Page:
As at 15 November 2001, the Middle Harbour Syphon was a rare item of considerable cultural heritage significance. The syphon is a key component of the Northern Suburbs Ocean Outfall Sewer (NSOOS), the third major sewerage system to be built to service Sydney's growing wastewater needs. The syphon is one of three syphons associated with this sewerage system, the others being the Lane Cove Syphon and the Queenscliff Syphon located at Manly. The Lane Cove Syphon and The Middle Harbour Syphon are similar in size while the Manly Syphon is much smaller.It was built between 1922 and 1925 and provides an excellent example of the skills of engineers of the time in constructing major public works. It is also possibly the best example in the state of an inverted syphon on such a scale. The syphon remains a vital part of Sydney's sewerage system, it is still in first rate condition and has been in constant use since its completion. The two access houses are well known foreshore landmarks and are of architectural interest because of their Art Deco style which displays influence of Egyptian architecture. The northern side of the syphon also consists of an aqueduct which runs along Clontarf Reserve.Middle Harbour Syphon was listed on the New South Wales State Heritage Register on 15 November 2002 having satisfied the following criteria.The place is important in demonstrating the course, or pattern, of cultural or natural history in New South Wales.
The Middle Harbour Syphon is one of the three syphons associated with NSOOS and one of two syphgons of its size, the other being the Lane Cove Syphon. Both are significant as major components of NSOOS, which provides sewerage services to a considerable portion of Sydney.The place is important in demonstrating aesthetic characteristics and/or a high degree of creative or technical achievement in New South Wales.
Notable for the two imposing accesshouse structures which are prominent and well known foreshore landmarks. The two structures are also of architectural interest as early examples of the Art Deco style, displaying influence of Egyptian architecture. In addition the accesshouse on the east side has an imposing flight of stairs facing the water, its platform provides an excellent view of much of the Harbour, and has been used as a command post by the Army during water transport exercises.The place has a strong or special association with a particular community or cultural group in New South Wales for social, cultural or spiritual reasons.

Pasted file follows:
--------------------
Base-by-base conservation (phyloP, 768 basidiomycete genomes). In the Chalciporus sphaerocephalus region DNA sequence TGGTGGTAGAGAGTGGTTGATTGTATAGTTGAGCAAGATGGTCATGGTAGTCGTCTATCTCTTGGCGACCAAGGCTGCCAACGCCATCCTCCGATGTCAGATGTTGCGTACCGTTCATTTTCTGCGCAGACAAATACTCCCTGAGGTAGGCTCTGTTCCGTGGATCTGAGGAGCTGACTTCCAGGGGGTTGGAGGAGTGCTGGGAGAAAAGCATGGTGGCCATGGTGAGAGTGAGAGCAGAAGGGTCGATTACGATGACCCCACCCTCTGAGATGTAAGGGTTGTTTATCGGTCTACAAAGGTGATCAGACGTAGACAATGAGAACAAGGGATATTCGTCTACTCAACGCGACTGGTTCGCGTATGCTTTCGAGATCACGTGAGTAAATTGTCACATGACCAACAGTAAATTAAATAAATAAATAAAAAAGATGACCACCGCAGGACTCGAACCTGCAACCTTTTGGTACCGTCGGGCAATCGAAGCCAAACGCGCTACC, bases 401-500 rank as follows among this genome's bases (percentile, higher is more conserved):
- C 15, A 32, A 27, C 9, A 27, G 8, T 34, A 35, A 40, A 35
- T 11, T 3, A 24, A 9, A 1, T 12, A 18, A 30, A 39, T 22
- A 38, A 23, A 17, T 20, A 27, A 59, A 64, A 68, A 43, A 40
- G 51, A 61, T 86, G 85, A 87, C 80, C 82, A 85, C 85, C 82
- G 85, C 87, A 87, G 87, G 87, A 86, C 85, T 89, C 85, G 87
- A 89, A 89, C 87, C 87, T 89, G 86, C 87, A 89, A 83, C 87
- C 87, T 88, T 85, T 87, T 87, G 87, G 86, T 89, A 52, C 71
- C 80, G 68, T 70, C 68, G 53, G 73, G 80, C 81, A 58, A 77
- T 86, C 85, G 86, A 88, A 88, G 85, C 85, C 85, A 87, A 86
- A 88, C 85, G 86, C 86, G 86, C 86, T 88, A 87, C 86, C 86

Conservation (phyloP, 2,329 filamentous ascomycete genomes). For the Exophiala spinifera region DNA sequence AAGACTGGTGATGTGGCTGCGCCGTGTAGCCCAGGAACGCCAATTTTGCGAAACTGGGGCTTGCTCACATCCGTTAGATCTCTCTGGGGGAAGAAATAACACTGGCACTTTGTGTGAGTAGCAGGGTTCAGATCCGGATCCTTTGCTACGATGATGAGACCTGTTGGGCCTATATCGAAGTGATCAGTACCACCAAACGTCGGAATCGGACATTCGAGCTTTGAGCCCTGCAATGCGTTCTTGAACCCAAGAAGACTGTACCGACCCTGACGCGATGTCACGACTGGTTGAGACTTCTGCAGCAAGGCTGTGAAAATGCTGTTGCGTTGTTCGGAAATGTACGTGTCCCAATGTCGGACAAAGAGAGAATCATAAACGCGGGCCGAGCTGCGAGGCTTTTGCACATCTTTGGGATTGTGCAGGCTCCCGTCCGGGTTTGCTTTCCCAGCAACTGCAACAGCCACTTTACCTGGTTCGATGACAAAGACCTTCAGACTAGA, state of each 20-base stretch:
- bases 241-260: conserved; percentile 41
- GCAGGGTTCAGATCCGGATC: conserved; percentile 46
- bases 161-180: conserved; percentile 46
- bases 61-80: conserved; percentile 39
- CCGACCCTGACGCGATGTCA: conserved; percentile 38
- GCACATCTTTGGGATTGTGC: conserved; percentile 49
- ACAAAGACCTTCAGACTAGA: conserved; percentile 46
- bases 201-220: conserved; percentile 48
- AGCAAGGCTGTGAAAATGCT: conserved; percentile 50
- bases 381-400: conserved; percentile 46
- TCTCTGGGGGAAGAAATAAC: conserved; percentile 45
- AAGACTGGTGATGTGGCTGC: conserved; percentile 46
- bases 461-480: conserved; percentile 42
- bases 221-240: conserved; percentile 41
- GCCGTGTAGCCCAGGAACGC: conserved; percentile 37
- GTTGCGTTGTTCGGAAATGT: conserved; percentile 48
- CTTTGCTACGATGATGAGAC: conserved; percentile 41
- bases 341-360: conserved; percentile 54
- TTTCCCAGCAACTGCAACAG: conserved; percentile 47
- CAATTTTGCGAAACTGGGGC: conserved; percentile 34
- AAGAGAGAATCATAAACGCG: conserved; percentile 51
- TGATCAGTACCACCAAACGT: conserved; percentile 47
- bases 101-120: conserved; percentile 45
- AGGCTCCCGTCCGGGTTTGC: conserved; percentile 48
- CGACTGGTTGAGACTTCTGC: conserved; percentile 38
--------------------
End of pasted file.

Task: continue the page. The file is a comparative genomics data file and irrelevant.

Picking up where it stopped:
The system is a vital part of Sydney's sewage system and is listed with the National Trust of Australia (NSW). The Middle Harbour Syphon is a key component of the Northern Suburbs Ocean Outfall Sewer (NSOOS), providing for the crossing of Middle Harbour at The Spit. The NSOOS, including the syphon, is a further example of the community's hidden heritage associated with public health and the quality of life.The place has potential to yield information that will contribute to an understanding of the cultural or natural history of New South Wales.
Possibly the best example in the state of an inverted syphon on such a scale. Also an excellent example of major engineering public works techniques of the 1920s. Innovative engineering techniques were required so that the sewer line was able to cross Middle Harbour. The Navy crane TITAN was used to carry out the work on the syphon.The place possesses uncommon, rare or endangered aspects of the cultural or natural history of New South Wales.
The Middle Harbour Syphon is one of two large syphons associated with the NSOOS. The associated superstructures are of architectural significance displaying Art Deco style which is quite rare within the current Sydney Water system.The place is important in demonstrating the principal characteristics of a class of cultural or natural places/environments in New South Wales.
Uses a syphon method which is typical of resolving particular gully, valley or river crossings.